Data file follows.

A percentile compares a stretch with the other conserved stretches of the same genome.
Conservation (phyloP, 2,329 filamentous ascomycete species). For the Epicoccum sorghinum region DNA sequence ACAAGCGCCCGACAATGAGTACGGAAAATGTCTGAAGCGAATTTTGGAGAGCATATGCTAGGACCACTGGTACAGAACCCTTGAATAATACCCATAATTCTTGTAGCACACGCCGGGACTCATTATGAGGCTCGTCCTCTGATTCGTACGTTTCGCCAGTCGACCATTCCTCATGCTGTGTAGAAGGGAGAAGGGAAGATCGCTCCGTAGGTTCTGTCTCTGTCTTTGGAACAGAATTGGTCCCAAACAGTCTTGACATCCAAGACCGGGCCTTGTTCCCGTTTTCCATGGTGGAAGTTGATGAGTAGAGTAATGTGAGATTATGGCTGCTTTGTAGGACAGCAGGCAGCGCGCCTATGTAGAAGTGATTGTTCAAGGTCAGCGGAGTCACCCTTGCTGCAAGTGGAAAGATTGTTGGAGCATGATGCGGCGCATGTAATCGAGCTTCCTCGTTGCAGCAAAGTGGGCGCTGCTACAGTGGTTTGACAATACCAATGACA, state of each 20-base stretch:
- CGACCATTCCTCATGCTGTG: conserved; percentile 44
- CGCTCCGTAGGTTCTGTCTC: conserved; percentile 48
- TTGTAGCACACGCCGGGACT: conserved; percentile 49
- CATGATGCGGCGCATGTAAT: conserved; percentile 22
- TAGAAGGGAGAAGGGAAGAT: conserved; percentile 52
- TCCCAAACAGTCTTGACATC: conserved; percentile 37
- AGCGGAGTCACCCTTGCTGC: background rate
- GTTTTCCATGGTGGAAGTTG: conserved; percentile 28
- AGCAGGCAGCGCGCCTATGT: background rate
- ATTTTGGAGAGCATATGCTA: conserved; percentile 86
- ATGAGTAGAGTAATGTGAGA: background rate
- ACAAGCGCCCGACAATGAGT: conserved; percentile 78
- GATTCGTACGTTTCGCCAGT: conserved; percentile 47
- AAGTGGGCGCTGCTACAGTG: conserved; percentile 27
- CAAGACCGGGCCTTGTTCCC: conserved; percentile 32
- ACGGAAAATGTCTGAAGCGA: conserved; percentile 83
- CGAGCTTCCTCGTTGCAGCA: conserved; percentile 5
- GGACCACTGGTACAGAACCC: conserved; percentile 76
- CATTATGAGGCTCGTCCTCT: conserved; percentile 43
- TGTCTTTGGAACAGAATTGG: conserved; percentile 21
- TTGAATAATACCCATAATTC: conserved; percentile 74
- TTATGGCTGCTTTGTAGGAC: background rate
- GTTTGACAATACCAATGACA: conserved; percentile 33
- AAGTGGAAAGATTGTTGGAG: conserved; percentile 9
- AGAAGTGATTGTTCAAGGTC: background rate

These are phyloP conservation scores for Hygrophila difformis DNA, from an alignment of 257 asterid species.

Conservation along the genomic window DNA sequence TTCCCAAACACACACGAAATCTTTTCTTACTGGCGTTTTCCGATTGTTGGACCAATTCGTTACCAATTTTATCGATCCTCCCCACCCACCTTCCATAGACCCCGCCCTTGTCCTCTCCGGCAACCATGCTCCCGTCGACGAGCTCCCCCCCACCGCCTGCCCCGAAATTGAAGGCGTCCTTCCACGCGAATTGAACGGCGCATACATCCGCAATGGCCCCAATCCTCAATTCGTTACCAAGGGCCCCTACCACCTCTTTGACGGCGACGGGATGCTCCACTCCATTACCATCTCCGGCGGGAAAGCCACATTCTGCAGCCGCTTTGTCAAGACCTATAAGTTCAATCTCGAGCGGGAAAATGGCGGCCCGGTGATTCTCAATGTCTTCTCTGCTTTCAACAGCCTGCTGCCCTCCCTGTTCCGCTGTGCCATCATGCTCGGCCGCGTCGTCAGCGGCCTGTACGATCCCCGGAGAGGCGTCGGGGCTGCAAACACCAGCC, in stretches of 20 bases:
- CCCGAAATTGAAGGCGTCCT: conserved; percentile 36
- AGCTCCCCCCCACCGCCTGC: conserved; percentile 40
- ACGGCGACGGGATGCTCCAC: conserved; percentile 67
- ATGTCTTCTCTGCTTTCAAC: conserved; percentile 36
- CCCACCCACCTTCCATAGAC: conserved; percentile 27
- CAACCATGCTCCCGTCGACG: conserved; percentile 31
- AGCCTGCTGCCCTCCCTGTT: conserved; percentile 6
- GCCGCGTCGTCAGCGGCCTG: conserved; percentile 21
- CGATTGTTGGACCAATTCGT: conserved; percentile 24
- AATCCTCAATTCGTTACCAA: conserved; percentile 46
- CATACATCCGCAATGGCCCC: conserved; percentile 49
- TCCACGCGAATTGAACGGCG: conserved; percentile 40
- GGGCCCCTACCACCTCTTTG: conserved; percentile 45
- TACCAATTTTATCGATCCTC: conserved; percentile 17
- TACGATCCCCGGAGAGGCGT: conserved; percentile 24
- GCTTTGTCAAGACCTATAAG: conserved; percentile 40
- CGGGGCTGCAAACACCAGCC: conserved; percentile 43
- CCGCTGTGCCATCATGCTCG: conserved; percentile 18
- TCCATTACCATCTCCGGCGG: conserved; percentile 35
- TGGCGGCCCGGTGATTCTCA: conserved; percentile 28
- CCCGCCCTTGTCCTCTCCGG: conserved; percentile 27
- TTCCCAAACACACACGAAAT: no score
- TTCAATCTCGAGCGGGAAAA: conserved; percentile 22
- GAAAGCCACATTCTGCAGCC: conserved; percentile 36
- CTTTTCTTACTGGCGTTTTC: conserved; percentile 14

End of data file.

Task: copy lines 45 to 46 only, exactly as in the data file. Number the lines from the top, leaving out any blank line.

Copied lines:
- GCTTTGTCAAGACCTATAAG: conserved; percentile 40
- CGGGGCTGCAAACACCAGCC: conserved; percentile 43